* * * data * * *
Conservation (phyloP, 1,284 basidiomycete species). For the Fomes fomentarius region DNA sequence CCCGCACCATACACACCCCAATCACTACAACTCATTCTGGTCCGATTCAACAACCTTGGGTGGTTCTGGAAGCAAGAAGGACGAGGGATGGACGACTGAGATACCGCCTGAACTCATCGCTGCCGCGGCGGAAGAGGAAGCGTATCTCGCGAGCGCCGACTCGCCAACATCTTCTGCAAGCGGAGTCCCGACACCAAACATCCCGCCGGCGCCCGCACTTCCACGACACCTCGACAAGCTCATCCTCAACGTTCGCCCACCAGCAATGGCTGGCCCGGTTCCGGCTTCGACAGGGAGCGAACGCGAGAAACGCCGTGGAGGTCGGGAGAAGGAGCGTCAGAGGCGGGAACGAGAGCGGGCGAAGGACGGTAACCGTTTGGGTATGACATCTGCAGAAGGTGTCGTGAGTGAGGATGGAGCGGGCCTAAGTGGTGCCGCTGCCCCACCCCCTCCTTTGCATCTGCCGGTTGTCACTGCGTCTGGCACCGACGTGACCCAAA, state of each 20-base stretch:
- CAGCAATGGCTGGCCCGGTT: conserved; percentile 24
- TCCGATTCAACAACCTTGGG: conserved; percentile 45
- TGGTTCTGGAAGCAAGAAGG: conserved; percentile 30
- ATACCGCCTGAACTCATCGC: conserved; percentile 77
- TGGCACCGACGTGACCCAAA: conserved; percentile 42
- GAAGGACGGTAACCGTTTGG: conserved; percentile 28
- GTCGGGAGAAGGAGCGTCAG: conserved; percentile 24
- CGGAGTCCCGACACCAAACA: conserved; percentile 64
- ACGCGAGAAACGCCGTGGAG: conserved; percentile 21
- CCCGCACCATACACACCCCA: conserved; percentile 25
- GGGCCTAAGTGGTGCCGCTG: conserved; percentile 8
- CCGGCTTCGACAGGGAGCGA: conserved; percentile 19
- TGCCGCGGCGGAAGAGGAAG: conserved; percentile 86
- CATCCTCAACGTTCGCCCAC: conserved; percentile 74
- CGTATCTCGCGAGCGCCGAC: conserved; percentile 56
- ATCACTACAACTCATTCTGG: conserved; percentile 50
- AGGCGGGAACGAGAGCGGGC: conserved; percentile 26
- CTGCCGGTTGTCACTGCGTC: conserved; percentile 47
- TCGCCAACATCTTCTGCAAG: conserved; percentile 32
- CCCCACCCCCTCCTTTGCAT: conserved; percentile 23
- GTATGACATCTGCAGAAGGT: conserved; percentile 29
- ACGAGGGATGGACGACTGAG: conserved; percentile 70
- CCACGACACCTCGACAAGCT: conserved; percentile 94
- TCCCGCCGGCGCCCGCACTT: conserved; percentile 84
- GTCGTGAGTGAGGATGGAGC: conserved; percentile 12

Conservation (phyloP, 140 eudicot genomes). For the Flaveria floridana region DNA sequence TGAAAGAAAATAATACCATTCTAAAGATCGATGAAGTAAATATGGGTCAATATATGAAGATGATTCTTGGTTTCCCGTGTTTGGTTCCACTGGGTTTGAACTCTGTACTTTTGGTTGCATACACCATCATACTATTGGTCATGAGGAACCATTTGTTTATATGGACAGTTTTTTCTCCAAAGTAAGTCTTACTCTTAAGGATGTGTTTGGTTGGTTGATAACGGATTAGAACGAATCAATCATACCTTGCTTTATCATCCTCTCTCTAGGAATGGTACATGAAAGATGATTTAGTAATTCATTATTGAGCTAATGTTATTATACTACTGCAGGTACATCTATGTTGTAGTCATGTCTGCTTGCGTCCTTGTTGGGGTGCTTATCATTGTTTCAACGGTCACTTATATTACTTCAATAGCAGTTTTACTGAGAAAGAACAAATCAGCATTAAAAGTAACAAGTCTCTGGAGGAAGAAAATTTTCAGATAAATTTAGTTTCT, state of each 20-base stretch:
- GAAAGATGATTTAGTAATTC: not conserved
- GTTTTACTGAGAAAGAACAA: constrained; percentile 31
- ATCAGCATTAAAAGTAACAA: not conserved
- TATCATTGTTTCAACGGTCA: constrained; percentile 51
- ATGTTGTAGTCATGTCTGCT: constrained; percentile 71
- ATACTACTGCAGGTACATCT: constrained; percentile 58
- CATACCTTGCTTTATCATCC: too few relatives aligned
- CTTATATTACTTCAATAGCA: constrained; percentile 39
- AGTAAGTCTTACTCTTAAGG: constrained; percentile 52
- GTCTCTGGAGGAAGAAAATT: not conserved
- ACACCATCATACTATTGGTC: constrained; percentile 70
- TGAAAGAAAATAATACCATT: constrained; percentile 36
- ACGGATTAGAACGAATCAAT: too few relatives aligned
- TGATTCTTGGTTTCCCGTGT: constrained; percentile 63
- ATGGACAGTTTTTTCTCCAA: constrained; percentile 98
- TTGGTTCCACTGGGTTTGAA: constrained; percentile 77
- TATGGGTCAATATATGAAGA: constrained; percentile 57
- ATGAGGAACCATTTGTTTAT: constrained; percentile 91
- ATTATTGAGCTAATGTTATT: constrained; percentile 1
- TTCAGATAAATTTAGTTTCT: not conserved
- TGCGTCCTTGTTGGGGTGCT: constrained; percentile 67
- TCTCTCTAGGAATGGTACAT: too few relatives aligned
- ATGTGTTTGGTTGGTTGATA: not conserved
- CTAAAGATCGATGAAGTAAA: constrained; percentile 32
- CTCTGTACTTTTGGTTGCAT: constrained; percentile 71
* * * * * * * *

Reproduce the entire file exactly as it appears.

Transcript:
Conservation (phyloP, 1,284 basidiomycete species). For the Fomes fomentarius region DNA sequence CCCGCACCATACACACCCCAATCACTACAACTCATTCTGGTCCGATTCAACAACCTTGGGTGGTTCTGGAAGCAAGAAGGACGAGGGATGGACGACTGAGATACCGCCTGAACTCATCGCTGCCGCGGCGGAAGAGGAAGCGTATCTCGCGAGCGCCGACTCGCCAACATCTTCTGCAAGCGGAGTCCCGACACCAAACATCCCGCCGGCGCCCGCACTTCCACGACACCTCGACAAGCTCATCCTCAACGTTCGCCCACCAGCAATGGCTGGCCCGGTTCCGGCTTCGACAGGGAGCGAACGCGAGAAACGCCGTGGAGGTCGGGAGAAGGAGCGTCAGAGGCGGGAACGAGAGCGGGCGAAGGACGGTAACCGTTTGGGTATGACATCTGCAGAAGGTGTCGTGAGTGAGGATGGAGCGGGCCTAAGTGGTGCCGCTGCCCCACCCCCTCCTTTGCATCTGCCGGTTGTCACTGCGTCTGGCACCGACGTGACCCAAA, state of each 20-base stretch:
- CAGCAATGGCTGGCCCGGTT: conserved; percentile 24
- TCCGATTCAACAACCTTGGG: conserved; percentile 45
- TGGTTCTGGAAGCAAGAAGG: conserved; percentile 30
- ATACCGCCTGAACTCATCGC: conserved; percentile 77
- TGGCACCGACGTGACCCAAA: conserved; percentile 42
- GAAGGACGGTAACCGTTTGG: conserved; percentile 28
- GTCGGGAGAAGGAGCGTCAG: conserved; percentile 24
- CGGAGTCCCGACACCAAACA: conserved; percentile 64
- ACGCGAGAAACGCCGTGGAG: conserved; percentile 21
- CCCGCACCATACACACCCCA: conserved; percentile 25
- GGGCCTAAGTGGTGCCGCTG: conserved; percentile 8
- CCGGCTTCGACAGGGAGCGA: conserved; percentile 19
- TGCCGCGGCGGAAGAGGAAG: conserved; percentile 86
- CATCCTCAACGTTCGCCCAC: conserved; percentile 74
- CGTATCTCGCGAGCGCCGAC: conserved; percentile 56
- ATCACTACAACTCATTCTGG: conserved; percentile 50
- AGGCGGGAACGAGAGCGGGC: conserved; percentile 26
- CTGCCGGTTGTCACTGCGTC: conserved; percentile 47
- TCGCCAACATCTTCTGCAAG: conserved; percentile 32
- CCCCACCCCCTCCTTTGCAT: conserved; percentile 23
- GTATGACATCTGCAGAAGGT: conserved; percentile 29
- ACGAGGGATGGACGACTGAG: conserved; percentile 70
- CCACGACACCTCGACAAGCT: conserved; percentile 94
- TCCCGCCGGCGCCCGCACTT: conserved; percentile 84
- GTCGTGAGTGAGGATGGAGC: conserved; percentile 12

Conservation (phyloP, 140 eudicot genomes). For the Flaveria floridana region DNA sequence TGAAAGAAAATAATACCATTCTAAAGATCGATGAAGTAAATATGGGTCAATATATGAAGATGATTCTTGGTTTCCCGTGTTTGGTTCCACTGGGTTTGAACTCTGTACTTTTGGTTGCATACACCATCATACTATTGGTCATGAGGAACCATTTGTTTATATGGACAGTTTTTTCTCCAAAGTAAGTCTTACTCTTAAGGATGTGTTTGGTTGGTTGATAACGGATTAGAACGAATCAATCATACCTTGCTTTATCATCCTCTCTCTAGGAATGGTACATGAAAGATGATTTAGTAATTCATTATTGAGCTAATGTTATTATACTACTGCAGGTACATCTATGTTGTAGTCATGTCTGCTTGCGTCCTTGTTGGGGTGCTTATCATTGTTTCAACGGTCACTTATATTACTTCAATAGCAGTTTTACTGAGAAAGAACAAATCAGCATTAAAAGTAACAAGTCTCTGGAGGAAGAAAATTTTCAGATAAATTTAGTTTCT, state of each 20-base stretch:
- GAAAGATGATTTAGTAATTC: not conserved
- GTTTTACTGAGAAAGAACAA: constrained; percentile 31
- ATCAGCATTAAAAGTAACAA: not conserved
- TATCATTGTTTCAACGGTCA: constrained; percentile 51
- ATGTTGTAGTCATGTCTGCT: constrained; percentile 71
- ATACTACTGCAGGTACATCT: constrained; percentile 58
- CATACCTTGCTTTATCATCC: too few relatives aligned
- CTTATATTACTTCAATAGCA: constrained; percentile 39
- AGTAAGTCTTACTCTTAAGG: constrained; percentile 52
- GTCTCTGGAGGAAGAAAATT: not conserved
- ACACCATCATACTATTGGTC: constrained; percentile 70
- TGAAAGAAAATAATACCATT: constrained; percentile 36
- ACGGATTAGAACGAATCAAT: too few relatives aligned
- TGATTCTTGGTTTCCCGTGT: constrained; percentile 63
- ATGGACAGTTTTTTCTCCAA: constrained; percentile 98
- TTGGTTCCACTGGGTTTGAA: constrained; percentile 77
- TATGGGTCAATATATGAAGA: constrained; percentile 57
- ATGAGGAACCATTTGTTTAT: constrained; percentile 91
- ATTATTGAGCTAATGTTATT: constrained; percentile 1
- TTCAGATAAATTTAGTTTCT: not conserved
- TGCGTCCTTGTTGGGGTGCT: constrained; percentile 67
- TCTCTCTAGGAATGGTACAT: too few relatives aligned
- ATGTGTTTGGTTGGTTGATA: not conserved
- CTAAAGATCGATGAAGTAAA: constrained; percentile 32
- CTCTGTACTTTTGGTTGCAT: constrained; percentile 71